By now, most of us will have set a new year’s resolution. Maybe you wanted to cut down on chocolate. Or lose some weight. Whatever it is, your resolution is probably what you want to change about yourself. However, your body does not like change. It likes to regulate things and keep them that way. So if you are under pressure to make a change, just give one sarcastic answer: “I can’t because of homeostasis”.
Homeostasis is described as the tendency towards a relatively stable equilibrium between interdependent elements. The body likes to control certain conditions. These include water content, body temperature and blood glucose concentration. Let’s break these down.
The body likes to stay around 37°C. This is because human enzymes work best at this temperature. (Enzymes are biological catalysts, they start different reactions within the body). The thermoregulatory center of the brain is what controls the body’s temperature. Information about how hot or cold you are is gathered from receptors in the brain and in the skin. There are many different ways your body regulates heat.
If you are too hot:
- Sweating: sweat helps to cool down the body. We lose water through sweating so we have to replace it by eating and drinking. Ions are also lost when sweating. The sweat evaporates to remove heat energy from the skin.
- Widened Vessels: blood vessels leading to the skin capillaries become wider. This allows more blood to flow through the skin, meaning more heat loss.
- Hairs Flatten: muscles in the skin quickly lay the hairs flat on our body so that they do not keep the warm in.
If you are too cold:
- Shivering: this is the result of our muscles contracting rapidly. The contractions mean that heat is released.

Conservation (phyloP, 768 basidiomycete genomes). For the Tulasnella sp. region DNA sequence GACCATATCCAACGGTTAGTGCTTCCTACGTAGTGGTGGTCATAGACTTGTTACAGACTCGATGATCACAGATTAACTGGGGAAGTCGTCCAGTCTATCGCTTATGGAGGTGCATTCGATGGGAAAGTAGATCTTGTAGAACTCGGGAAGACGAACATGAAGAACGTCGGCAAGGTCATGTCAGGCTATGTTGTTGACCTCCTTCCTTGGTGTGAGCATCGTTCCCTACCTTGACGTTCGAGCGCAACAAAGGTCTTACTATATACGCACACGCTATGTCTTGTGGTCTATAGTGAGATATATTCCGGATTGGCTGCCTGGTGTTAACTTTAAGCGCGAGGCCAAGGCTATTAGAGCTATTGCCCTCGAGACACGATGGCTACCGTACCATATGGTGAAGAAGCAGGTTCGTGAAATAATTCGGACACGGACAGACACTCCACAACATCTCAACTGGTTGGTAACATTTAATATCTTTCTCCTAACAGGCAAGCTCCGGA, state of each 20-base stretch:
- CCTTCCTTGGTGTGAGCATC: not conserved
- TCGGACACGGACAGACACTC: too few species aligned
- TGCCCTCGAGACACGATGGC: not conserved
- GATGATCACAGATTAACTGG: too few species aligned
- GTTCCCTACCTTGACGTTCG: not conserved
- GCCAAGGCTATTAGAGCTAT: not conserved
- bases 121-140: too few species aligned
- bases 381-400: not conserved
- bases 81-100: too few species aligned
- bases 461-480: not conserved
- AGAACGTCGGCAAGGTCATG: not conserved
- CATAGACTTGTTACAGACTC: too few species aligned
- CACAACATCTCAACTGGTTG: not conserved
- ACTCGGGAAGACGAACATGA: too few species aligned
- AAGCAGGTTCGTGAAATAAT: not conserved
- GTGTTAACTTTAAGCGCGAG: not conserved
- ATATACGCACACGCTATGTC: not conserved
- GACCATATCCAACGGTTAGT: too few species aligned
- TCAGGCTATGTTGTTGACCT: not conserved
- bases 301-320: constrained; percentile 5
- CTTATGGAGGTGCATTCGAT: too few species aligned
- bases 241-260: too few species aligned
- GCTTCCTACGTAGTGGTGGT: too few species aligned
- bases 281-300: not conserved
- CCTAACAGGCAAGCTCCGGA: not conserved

- Narrowed Vessels: the vessels leading to the capillaries become narrower (constricting) meaning that less blood flows through the skin. This conserves the heat.
- Hairs Stand Up: when the muscle pulls on the hairs, they stand up. These stood-up hairs trap in the heat and blood flow in the capillaries also decreases.
Water enters the body in two ways: food/drink and also it is a product of aerobic respiration in cells. Cells may become damaged or destroyed if the amount of water in the body is wrong. This is what happens if there is too much or too little water:
Too Little: The hypothalamus in the brain detects that there is not enough water in the blood. The pituitary gland then releases ADH (a hormone that tells the kidneys how much water to conserve). After it is released, the kidneys maintain the water level. This results in urine that is more concentrated – not as much water is lost.
Too Much: The hypothalamus in the brain detects that there is too much water in the blood. The pituitary gland then releases less ADH, and the kidneys reduce blood water level. This results in urine being more diluted, and more water is taken out of the body.
Glucose in the blood is controlled by the pancreas. The pancreas produces insulin, a hormone, which causes glucose to move from the blood into the cells. After eating a meal high in carbohydrates, insulin will lower the blood glucose concentration. However, some people cannot control glucose in the blood properly. Diabetes Type 1 is when the person cannot produce enough insulin, resulting in high levels of glucose in the blood. Type 2 is when the person does not produce any insulin at all – which can be even more fatal than the first type.
Altogether, our body doesn’t always like change. Homeostasis is what keeps us alive. It is what helps us to work, to play, to socialize. Without it, we probably would be dead. It just goes to show that our body is amazing. It is a brilliant machine that keeps on ticking perfectly.